Companies implement a wide range of internal security measures to prevent their trade secrets from becoming public. Many firms and individuals who deal regularly with trade secret information routinely include a notice in their emails and fax cover sheets advising of the confidential nature of the contents. Documents are shredded rather than simply being thrown in a trash can or recycling bin. Computer files are encrypted and elaborate systems requiring permissions and passwords are put in place to protect sensitive information from computer hackers or unscrupulous employees. These measures are particularly important if it becomes necessary to present a legal challenge in court.
Colonel Harland Sanders' handwritten Original Recipe(R) for Kentucky Fried Chicken (KFC) ranks among America's most valuable trade secrets. For 68 years it was kept locked in a safe at KFC corporate headquarters. In 2008, while security was being upgraded, the recipe was transported to an undisclosed location in a locked briefcase handcuffed to a national corporate security expert, who rode in an armored car escorted by the Louisville Metro Police Department. Only two KFC executives know the recipe of 11 herbs and spices. A third executive knows the combination to the safe where the handwritten recipe is kept. These three executives are not allowed to travel together on the same plane or in the same car, and less than a handful of KFC employees knows their identities. Multiple suppliers, bound by strict secrecy agreements, are involved in the process of producing and blending the herbs, and none of the individual suppliers know the entire formula. KFC does not publicly identify the suppliers involved in producing and blending the recipe.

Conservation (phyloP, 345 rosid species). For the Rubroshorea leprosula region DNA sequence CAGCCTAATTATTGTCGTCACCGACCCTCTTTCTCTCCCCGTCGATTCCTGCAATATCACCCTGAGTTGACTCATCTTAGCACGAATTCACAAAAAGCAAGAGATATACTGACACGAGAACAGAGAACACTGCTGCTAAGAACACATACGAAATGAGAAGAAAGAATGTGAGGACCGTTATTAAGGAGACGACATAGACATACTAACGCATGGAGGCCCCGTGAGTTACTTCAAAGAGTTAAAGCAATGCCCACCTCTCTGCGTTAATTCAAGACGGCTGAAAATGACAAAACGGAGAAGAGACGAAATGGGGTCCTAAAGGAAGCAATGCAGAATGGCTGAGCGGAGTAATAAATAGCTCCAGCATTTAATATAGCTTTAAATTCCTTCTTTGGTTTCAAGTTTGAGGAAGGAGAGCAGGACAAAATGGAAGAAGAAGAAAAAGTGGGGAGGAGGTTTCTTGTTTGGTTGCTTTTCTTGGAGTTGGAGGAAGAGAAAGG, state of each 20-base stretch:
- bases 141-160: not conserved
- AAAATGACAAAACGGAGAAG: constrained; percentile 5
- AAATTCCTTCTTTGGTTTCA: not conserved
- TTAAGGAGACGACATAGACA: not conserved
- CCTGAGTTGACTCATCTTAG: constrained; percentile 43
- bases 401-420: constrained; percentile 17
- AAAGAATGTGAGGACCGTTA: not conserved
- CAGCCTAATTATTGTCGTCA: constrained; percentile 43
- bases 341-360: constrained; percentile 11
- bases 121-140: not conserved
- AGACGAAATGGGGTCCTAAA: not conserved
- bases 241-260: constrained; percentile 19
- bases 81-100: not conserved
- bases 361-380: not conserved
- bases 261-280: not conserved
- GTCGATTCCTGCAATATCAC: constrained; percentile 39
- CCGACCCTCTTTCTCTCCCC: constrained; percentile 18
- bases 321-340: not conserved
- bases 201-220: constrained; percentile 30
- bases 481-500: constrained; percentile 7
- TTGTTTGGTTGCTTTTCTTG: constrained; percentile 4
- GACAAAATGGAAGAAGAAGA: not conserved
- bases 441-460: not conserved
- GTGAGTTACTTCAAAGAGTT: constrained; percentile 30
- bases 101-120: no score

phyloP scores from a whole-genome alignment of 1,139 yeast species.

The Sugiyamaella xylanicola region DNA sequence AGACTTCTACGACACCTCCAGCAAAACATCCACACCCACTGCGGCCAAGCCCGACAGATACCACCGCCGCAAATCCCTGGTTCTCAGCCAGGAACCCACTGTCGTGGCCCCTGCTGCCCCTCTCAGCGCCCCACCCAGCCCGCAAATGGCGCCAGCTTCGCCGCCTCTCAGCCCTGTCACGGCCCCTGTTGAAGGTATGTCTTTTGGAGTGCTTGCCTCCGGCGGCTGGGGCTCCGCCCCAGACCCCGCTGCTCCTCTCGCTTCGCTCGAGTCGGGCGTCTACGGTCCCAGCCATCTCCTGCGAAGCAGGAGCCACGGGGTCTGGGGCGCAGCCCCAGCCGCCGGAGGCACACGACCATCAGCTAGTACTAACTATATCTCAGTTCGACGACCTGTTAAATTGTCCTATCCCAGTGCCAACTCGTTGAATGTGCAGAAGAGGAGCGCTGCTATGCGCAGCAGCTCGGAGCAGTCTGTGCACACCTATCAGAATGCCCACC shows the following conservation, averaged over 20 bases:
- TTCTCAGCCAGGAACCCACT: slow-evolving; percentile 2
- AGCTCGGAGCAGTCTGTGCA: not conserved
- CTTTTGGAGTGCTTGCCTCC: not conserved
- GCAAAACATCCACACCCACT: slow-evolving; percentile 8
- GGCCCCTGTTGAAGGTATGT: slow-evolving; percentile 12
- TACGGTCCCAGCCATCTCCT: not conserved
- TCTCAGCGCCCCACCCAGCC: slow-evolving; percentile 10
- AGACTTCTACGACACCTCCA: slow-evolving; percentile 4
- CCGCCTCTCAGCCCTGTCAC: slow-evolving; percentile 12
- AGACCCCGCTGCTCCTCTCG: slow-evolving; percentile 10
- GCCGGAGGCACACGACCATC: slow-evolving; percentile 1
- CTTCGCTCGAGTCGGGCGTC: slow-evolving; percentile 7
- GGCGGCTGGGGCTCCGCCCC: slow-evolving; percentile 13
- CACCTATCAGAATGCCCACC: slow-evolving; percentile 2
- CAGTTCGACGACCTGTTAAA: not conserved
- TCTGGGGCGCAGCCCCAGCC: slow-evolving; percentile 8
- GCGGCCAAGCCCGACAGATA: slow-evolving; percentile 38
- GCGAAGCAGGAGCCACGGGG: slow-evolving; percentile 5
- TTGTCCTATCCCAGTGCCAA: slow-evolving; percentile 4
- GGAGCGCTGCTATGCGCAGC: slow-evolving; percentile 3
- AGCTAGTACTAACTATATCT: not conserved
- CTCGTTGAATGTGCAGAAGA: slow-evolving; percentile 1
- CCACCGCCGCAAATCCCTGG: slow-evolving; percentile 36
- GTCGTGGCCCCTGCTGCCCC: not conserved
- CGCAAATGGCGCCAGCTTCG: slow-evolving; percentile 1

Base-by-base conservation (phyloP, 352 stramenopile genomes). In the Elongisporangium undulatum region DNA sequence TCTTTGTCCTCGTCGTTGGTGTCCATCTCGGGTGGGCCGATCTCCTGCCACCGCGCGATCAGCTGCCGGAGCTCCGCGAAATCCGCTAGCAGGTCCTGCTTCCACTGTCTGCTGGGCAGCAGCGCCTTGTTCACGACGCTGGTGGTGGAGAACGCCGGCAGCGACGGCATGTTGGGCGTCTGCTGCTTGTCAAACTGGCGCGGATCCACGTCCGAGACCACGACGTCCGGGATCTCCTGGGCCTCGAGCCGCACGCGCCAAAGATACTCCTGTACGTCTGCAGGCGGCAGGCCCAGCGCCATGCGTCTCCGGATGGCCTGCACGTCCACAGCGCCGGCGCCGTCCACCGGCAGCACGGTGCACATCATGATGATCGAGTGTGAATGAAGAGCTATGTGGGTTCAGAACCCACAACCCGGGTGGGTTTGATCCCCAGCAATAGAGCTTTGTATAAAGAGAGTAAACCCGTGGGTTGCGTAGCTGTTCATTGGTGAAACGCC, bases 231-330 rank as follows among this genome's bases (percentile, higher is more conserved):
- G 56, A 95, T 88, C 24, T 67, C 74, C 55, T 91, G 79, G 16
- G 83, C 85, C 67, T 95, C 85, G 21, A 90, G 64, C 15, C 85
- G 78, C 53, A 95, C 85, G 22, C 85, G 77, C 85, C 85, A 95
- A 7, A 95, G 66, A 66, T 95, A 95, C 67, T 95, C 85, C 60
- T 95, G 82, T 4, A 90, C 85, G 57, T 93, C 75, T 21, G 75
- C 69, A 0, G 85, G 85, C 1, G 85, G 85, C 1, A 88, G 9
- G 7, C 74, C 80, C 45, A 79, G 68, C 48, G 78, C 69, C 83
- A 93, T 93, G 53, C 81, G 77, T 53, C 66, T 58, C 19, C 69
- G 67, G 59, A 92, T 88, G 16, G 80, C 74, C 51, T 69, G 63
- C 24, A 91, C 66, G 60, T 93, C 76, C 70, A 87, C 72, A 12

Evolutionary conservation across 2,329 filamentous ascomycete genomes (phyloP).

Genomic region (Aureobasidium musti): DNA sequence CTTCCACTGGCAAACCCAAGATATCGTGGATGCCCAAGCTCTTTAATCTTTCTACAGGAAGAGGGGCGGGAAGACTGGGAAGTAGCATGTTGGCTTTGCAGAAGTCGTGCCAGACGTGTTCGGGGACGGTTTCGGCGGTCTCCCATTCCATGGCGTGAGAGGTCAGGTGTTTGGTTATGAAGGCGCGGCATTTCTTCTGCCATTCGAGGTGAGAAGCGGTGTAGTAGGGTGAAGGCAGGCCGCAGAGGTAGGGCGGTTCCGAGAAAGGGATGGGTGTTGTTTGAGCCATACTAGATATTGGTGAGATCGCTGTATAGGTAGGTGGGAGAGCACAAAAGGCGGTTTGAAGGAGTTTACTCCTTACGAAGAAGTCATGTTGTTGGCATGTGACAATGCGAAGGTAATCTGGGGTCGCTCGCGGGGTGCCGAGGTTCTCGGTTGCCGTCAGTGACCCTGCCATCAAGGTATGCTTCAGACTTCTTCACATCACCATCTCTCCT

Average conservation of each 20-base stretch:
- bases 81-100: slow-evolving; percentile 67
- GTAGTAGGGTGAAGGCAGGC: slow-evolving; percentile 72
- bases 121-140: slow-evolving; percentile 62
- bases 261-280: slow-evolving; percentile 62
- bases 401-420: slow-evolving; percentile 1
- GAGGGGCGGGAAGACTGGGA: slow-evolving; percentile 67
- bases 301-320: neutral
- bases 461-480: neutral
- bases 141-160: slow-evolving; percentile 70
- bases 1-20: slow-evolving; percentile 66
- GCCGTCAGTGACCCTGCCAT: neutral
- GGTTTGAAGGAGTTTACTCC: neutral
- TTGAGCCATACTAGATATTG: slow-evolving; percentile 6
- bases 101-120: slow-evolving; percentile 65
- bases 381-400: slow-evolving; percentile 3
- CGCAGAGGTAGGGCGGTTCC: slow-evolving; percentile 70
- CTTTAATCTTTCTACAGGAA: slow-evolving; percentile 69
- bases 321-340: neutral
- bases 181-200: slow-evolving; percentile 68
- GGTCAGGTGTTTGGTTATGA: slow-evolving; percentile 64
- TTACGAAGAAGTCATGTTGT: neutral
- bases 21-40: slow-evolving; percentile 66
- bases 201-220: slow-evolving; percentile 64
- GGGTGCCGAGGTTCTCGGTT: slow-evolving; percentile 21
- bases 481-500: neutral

Companies often try to discover one another's trade secrets through lawful methods such as reverse engineering, and through potentially unlawful methods including industrial espionage. Acts of industrial espionage are illegal in their own right, and this illegality is important to the protection of trade secrets. If a trade secret is acquired by improper means, the secret can be deemed to have been misappropriated, and its acquirer will be liable in a court of law. In such a case, the holder of the trade secret must have taken reasonable steps to maintain its secrecy.